Houston is in the grips of Titanic fever this week, with Saturday marking the official 100th anniversary of the mighty ocean liner's demise in the chilly North Atlantic.
While area history buffs can explore the world's most infamous shipwreck with the 3D re-release of James Cameron's beloved 1997 film or the Houston Museum of Natural Science's Titanic: The Artifact Exhibition, this is the week for the most macabre-slash-entertaining Titanic history lessons of all . . . recreating the final meal served to first-class passengers the night of April 14, 1912.
Perhaps the most high-profile Titanic dinner in Houston is the 10-course meal at Cullen's Upscale American Grill, which has garnered national attention not only for its $12,000 price tag (for a table of 12), but also for its setting in a private dining area dramatically suspended high above the restaurant's main dining room.
"There's this fascination with the notion of getting invited to the lord's house or being asked to a first-class dinner on a luxury liner like t he Titanic," said Cullen's executive chef Paul Lewis.
On Saturday, radio station News 92 FM will host the inaugural dinner, with more being offered through early September. For each meal, $1,000 of the $12,000 price tag will be donated to the Houston Museum of Natural Science.
"People are interested in these lavish traditions from the past," Cullen executive chef Paul Lewis tells CultureMap, noting the popularity of period television shows like Downton Abbey. "There's this fascination with the notion of getting invited to the lord's house or being asked to a first-class dinner on a luxury liner like the Titanic."
Lewis laughs, noting this is the most historical meal in his decades-long career. "The whole idea seemed crazy at first, but we started researching the dinner and found the meal's incredibly well-documented," he says. "We put our own spin on it based on what we do in kitchens today."
While many dishes like Oysters a la Russe, Consommé Olga and Chicken in Sauce Lyonnaise have varied little in the past century, portions have been scaled down for modern diners and presentation has been somewhat altered. Cullen's general manager Ryan Roberts told CultureMap that guests also can expect top-notch service at the Titanic meal, with elaborate place settings and wait staff serving food directly onto the plates.
Across town and at home
Cullen's is only one of many Titanic-themed dinner parties in Houston this week though. The Museum of Natural Science had its own popular (and considerably less expensive) multi-course recreation of the last first-class menu at Charivari on Wednesday.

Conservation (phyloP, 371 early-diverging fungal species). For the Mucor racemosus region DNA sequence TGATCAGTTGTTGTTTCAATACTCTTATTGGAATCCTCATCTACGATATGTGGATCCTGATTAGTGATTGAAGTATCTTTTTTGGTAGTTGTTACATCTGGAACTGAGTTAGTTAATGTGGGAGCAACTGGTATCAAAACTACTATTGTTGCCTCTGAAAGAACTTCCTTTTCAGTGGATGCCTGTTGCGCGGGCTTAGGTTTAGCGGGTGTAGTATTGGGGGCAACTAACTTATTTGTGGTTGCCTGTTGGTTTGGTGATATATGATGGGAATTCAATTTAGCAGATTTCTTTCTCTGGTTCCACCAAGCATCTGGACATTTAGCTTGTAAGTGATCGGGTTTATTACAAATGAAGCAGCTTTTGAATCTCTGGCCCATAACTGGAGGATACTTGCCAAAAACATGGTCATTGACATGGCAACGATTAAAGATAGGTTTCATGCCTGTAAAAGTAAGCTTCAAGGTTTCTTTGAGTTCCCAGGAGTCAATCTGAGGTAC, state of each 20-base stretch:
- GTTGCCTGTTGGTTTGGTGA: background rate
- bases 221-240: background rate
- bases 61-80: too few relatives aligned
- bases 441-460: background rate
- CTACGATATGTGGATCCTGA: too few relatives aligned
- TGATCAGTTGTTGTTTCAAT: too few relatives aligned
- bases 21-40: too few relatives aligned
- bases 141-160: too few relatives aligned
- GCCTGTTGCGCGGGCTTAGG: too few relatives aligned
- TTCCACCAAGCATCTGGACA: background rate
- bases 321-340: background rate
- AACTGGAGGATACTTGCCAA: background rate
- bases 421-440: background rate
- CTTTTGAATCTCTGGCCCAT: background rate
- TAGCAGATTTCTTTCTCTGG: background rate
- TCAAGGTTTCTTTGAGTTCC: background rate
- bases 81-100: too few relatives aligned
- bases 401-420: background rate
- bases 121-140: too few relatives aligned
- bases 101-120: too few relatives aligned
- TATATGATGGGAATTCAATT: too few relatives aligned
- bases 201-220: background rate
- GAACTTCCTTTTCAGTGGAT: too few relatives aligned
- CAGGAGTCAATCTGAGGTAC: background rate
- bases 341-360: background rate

Thanks to books like The Last Dinner on the Titanic, recipes and menus from the infamous meal are widely available for those interested in taking historic dining by the horns.
CultureMap's own Clifford Pugh, for example, will be attending a private in-house "last meal" with particularly authentic atmosphere on Saturday. For the event, host Mark Hanna has asked guests to wear Edwardian formal garb with each guest getting assigned a real-life Titanic passenger on the party invitation. At the end of the evening, the true fate of each character will be revealed.
"I researched at least 75 people in first through third class," Hanna says. "I tried to match every guest to an original passenger with a similar background."
"I researched at least 75 people in first through third class," Titanic party host Mark Hanna says. "I tried to match every gue st to an original passenger with a similar background."
To help with the onslaught of courses and massive amount of tableware — each guest will go through 14 separate utensils, seven glasses and 10 plates — the host has hired three servers and a cook. That's in addition to the group of musicians paid to play throughout the night.
"I very well may be living under a bridge after this," Hanna laughs. "Luckily, I hired a photographer so people will believe me when I tell them I've lost my home because of a Titanic dinner party."
When he heard that a wine list for the final meal that fateful evening had never been discovered, former Houston Chronicle wine writer Michael Lonsford decided to take matters into his own hands and create a special pairing for each course for his own Titanic party.
"For almost half a decade, I've been planning this dinner," he says. "I've spent the past three years acquiring the right wines and even have a bottle of Madeira from 1912. One of my guests has been kind enough to donate a 1912 bottle of Chateau Lafite, which is pretty close to something the passengers may have had that night."
As far as food is concerned, Lonsford said he has managed to avoid hiring extra servers and cooks by having his guests bring and serve a specific course — not a bad way to offset the cost of a 100-year-old bottle of wine.